As contractors, we understand the joy that homeowners get out of do-it-yourself projects. It’s fun to learn a skill to give yourself a unique piece of furniture, or to make a much-needed improvement in your home—all while saving anywhere from a few bucks to hundreds of dollars.
Yet, we have to be the bad guy here and say that plumbing problems aren’t very DIY-friendly. When it comes to gas lines, we’re even more adamant about not doing it yourself! Not only are they dangerous, but there are some hidden risks that can get you in trouble.
Huge Risk of Danger
We shouldn’t have to tell you that gas is a flammable substance. If it weren’t for gas lines being built with extreme caution and proper procedures, it would be pretty crazy to assume that leading gas into the home would be a safe idea. Yet, natural gas is one of the most common fuel sources for heaters and other gas-using appliances.
When installed properly, accidents are actually quite rare. This is mostly due to the fact that gas companies add a chemical to the gas that makes it smell like rotten eggs. Normally, gas is odorless, but even the smallest leaks can be found thanks to the artificially added smell.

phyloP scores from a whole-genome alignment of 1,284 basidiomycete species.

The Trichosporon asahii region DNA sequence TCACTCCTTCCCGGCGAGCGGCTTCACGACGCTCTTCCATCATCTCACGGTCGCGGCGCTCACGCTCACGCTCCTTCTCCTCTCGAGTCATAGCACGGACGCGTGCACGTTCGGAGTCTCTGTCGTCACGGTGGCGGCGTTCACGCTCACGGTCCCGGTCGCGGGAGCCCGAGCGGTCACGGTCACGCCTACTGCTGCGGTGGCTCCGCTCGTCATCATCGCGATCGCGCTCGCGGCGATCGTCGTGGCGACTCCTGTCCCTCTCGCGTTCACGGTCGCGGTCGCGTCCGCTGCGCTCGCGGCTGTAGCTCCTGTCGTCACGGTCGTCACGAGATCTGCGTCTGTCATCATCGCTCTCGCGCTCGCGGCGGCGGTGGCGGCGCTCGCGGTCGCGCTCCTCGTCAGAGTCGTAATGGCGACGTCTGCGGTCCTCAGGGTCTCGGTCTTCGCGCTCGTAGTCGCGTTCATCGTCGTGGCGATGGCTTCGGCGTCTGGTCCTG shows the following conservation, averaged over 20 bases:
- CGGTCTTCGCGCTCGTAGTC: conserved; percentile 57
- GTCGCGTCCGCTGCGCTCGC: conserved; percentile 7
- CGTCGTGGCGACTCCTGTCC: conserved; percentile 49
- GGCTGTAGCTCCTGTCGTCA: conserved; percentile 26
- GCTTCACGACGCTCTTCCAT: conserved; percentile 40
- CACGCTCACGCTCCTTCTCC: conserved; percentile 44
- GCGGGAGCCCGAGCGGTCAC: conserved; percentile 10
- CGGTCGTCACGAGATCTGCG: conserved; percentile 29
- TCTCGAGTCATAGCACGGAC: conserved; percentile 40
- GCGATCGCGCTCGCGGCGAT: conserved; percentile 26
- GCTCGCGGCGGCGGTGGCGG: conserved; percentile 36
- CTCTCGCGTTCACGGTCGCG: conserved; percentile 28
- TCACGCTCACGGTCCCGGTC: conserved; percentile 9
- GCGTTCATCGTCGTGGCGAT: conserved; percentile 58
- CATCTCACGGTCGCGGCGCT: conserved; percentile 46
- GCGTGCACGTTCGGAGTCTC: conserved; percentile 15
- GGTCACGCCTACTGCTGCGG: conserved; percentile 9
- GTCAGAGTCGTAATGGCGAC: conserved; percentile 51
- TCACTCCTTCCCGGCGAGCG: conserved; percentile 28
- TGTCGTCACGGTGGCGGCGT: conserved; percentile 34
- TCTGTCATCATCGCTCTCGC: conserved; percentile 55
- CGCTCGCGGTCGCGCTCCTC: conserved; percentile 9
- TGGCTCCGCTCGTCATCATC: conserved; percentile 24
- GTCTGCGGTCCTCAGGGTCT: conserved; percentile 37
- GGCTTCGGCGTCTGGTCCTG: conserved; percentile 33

A gas leak can also appear as medical symptoms in the home’s inhabitants, such as:
- Eye and throat irritation
An improperly done DIY job can welcome all of these dangers into your home, putting you and your family at great risk.
You Need a Permit or License
Another reason gas line accidents are rare is because the lines are installed by licensed professionals. In most jurisdictions, it’s illegal for anyone other than a specially licensed professional to work on your gas lines. Plumbers in Frisco, TX are usually the ones who hold these licenses because they’re already well-versed in installing metal pipes.
While a competent DIYer might be willing to challenge us on this, we simply cannot condone it. A 100% safe gas line job requires thorough knowledge of welding pipes, using sealants, knowing your tools, and knowing all the precautionary tasks to ensure that the line is flawlessly sealed. Being a licensed pro means having all the qualifications and knowledge to do the job properly.
Insurance Companies Can Deny Coverage
For any sensitive DIY work—like that of a gas line—your insurance company will want to see that all of the proper licenses and permits have been ordered for the work to be done. If a fire breaks out in your home and your insurance company finds out that you did unlicensed gas line repair or installation, that’s grounds for them to deny your claim. The last thing you want while recouping from the accidents of a gas line or fire problem is to find out that your insurance company wants nothing to do with you!